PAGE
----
How Long Before a Car is Repossessed in Florida?

In Florida, failure to pay within 30 days allows the lender to repossess your car under a process that’s spelled out in Chapter 537.012 of Florida’s laws on title loans. Legally, Florida statutes permit lenders to repossess a car as soon as the borrower misses one payment. However, it’s important to review your auto loan contract to see what your specific lender considers default, as some may provide a grace period.

Repossession Process in Florida

Under Florida law, before repossessing your car, the lender must give you an opportunity to surrender the vehicle at a mutually agreed-upon place and remove your belongings. If you don’t do this, lenders aren’t required to give you any further notice before the repossession. Some lenders may provide notice even though it’s not legally required.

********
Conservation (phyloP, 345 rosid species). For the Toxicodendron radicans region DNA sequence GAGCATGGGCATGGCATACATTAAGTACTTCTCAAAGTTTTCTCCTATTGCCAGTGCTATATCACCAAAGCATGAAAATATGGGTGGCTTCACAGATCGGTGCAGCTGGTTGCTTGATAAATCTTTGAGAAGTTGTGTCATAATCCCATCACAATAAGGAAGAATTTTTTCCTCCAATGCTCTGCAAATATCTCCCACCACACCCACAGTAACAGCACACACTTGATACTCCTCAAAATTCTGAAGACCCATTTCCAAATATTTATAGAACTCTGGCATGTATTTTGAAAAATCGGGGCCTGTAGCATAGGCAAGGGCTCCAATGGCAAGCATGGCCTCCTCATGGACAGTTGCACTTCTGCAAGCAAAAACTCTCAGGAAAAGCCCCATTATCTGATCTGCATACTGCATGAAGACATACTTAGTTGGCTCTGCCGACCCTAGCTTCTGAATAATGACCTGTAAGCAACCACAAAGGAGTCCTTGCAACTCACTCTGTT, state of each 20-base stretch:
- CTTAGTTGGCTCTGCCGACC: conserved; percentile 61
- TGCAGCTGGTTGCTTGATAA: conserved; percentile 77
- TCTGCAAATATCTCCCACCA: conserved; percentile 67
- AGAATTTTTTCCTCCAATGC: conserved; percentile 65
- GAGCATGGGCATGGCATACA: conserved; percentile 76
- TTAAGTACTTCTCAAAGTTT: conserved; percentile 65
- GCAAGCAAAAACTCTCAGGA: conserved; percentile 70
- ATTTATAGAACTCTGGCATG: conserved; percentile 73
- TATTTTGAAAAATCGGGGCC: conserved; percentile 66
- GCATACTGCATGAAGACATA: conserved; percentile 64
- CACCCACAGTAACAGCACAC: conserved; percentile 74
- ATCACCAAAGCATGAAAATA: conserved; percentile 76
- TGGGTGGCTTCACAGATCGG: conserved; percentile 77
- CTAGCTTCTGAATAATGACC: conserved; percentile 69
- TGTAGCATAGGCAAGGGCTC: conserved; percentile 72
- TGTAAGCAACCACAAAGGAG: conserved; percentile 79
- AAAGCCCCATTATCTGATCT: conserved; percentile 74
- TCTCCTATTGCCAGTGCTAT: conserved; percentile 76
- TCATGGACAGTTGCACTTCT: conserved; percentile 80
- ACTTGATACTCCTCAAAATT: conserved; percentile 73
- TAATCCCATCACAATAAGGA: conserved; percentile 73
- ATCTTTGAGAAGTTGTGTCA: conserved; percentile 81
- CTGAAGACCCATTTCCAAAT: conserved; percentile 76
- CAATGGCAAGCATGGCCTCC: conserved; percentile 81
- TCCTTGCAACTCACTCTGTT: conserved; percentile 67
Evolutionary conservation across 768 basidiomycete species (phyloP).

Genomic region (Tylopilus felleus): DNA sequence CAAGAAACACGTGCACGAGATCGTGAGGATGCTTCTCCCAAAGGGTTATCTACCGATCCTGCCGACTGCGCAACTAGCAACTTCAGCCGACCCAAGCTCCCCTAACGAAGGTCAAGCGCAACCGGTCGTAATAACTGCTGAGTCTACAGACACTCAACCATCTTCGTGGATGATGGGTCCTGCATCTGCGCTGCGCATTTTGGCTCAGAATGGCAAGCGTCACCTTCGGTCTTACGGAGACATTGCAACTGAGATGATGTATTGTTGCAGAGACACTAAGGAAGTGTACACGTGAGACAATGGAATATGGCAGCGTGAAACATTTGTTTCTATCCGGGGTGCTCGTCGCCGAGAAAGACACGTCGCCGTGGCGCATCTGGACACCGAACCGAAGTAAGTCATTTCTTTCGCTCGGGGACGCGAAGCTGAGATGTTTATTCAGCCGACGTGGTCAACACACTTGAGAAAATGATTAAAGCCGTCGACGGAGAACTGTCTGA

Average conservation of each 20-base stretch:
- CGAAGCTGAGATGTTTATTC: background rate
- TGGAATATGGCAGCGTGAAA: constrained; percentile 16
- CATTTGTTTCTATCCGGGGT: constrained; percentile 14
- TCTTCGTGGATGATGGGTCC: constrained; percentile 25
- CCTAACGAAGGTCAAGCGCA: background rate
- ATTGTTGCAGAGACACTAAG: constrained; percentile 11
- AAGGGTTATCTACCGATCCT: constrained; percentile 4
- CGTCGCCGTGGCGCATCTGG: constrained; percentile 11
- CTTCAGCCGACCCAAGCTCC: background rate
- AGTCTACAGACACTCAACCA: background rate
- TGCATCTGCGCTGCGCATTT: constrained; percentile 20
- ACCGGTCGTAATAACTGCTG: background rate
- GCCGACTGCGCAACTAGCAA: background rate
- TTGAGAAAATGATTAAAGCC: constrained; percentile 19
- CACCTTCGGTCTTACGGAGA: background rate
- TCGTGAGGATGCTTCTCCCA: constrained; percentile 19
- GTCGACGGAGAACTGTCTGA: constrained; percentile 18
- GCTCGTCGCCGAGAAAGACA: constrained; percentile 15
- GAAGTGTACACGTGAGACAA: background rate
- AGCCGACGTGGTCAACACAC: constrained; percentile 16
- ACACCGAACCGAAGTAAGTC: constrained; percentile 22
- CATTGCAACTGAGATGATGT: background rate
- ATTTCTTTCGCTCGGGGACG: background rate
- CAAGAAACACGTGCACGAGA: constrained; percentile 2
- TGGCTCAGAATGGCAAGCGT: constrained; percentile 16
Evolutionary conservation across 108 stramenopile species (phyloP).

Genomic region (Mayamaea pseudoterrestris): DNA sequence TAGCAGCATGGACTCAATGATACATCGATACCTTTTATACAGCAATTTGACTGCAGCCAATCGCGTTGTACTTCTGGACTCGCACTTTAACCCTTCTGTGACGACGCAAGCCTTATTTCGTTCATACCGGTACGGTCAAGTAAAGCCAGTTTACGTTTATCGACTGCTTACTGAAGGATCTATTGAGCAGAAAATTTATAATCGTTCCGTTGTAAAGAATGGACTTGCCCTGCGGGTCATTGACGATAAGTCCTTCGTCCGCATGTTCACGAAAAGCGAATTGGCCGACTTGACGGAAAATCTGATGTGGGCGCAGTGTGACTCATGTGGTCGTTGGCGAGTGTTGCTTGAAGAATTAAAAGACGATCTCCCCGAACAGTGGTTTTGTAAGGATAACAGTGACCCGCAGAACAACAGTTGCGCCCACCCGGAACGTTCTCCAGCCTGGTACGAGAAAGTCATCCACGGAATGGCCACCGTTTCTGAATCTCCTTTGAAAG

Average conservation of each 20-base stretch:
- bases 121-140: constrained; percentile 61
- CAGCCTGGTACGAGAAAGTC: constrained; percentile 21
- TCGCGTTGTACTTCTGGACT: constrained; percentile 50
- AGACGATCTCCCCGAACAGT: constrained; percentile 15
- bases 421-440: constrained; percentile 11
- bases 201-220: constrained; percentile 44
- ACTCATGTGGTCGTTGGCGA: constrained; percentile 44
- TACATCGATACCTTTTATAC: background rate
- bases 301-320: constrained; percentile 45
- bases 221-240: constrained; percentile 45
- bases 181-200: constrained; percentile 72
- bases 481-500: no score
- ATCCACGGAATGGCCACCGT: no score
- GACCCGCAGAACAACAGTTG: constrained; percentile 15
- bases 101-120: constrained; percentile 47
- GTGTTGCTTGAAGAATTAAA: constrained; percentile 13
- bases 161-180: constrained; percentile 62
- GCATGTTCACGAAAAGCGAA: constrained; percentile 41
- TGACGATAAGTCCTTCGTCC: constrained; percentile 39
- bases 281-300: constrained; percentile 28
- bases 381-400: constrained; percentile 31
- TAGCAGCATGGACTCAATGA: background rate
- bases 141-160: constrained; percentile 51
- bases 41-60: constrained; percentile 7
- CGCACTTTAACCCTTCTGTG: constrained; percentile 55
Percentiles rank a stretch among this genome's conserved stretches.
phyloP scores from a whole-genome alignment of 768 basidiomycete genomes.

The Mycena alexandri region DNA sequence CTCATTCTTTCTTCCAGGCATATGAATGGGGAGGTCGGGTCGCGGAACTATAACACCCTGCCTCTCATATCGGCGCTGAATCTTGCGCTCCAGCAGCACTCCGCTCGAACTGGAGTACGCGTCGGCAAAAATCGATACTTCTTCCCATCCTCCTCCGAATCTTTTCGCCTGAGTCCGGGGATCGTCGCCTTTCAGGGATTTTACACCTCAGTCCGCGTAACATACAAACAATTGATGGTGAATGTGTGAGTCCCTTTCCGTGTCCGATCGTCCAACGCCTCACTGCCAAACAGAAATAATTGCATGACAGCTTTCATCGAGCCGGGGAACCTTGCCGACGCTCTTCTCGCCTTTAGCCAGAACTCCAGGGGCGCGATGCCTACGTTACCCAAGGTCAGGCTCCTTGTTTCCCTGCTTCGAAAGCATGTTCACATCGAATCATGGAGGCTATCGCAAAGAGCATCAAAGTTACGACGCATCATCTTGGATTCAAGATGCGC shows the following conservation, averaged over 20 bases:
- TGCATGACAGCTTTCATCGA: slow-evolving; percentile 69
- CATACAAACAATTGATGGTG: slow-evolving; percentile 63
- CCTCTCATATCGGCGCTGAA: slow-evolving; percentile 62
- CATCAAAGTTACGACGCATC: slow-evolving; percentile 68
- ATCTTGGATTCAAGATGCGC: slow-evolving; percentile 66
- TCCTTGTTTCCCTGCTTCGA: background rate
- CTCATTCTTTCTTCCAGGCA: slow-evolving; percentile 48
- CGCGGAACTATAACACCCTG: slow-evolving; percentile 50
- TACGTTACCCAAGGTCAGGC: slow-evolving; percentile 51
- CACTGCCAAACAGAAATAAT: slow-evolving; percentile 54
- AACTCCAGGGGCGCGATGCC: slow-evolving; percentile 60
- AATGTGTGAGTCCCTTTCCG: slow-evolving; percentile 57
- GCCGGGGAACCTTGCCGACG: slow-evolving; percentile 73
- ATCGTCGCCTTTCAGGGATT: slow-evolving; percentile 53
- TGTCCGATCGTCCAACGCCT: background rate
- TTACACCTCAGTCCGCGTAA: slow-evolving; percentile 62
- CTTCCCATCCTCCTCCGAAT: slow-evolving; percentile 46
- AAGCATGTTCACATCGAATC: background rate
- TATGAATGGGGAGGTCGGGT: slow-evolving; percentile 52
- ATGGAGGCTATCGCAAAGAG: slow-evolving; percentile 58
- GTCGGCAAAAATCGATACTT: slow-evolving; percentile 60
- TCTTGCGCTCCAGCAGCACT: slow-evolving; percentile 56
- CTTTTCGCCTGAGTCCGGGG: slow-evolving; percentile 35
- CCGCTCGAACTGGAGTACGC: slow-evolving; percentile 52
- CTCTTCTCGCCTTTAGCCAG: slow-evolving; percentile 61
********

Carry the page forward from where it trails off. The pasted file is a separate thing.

Rights After Repossession

After your car is repossessed, you have the right to redeem it by paying the principal amount due on the loan, accrued interest, and reasonable expenses incurred by the lender. You also have the right to receive any proceeds from the sale of your vehicle that exceed the amount you owed.

Preventing Repossession

To prevent repossession, you can speak with your lender about renegotiating your loan terms, pay the amount owed, or consider filing for bankruptcy if you’re facing multiple financial struggles. It’s important to act quickly if you’re having trouble making payments to protect your credit and explore all available options.

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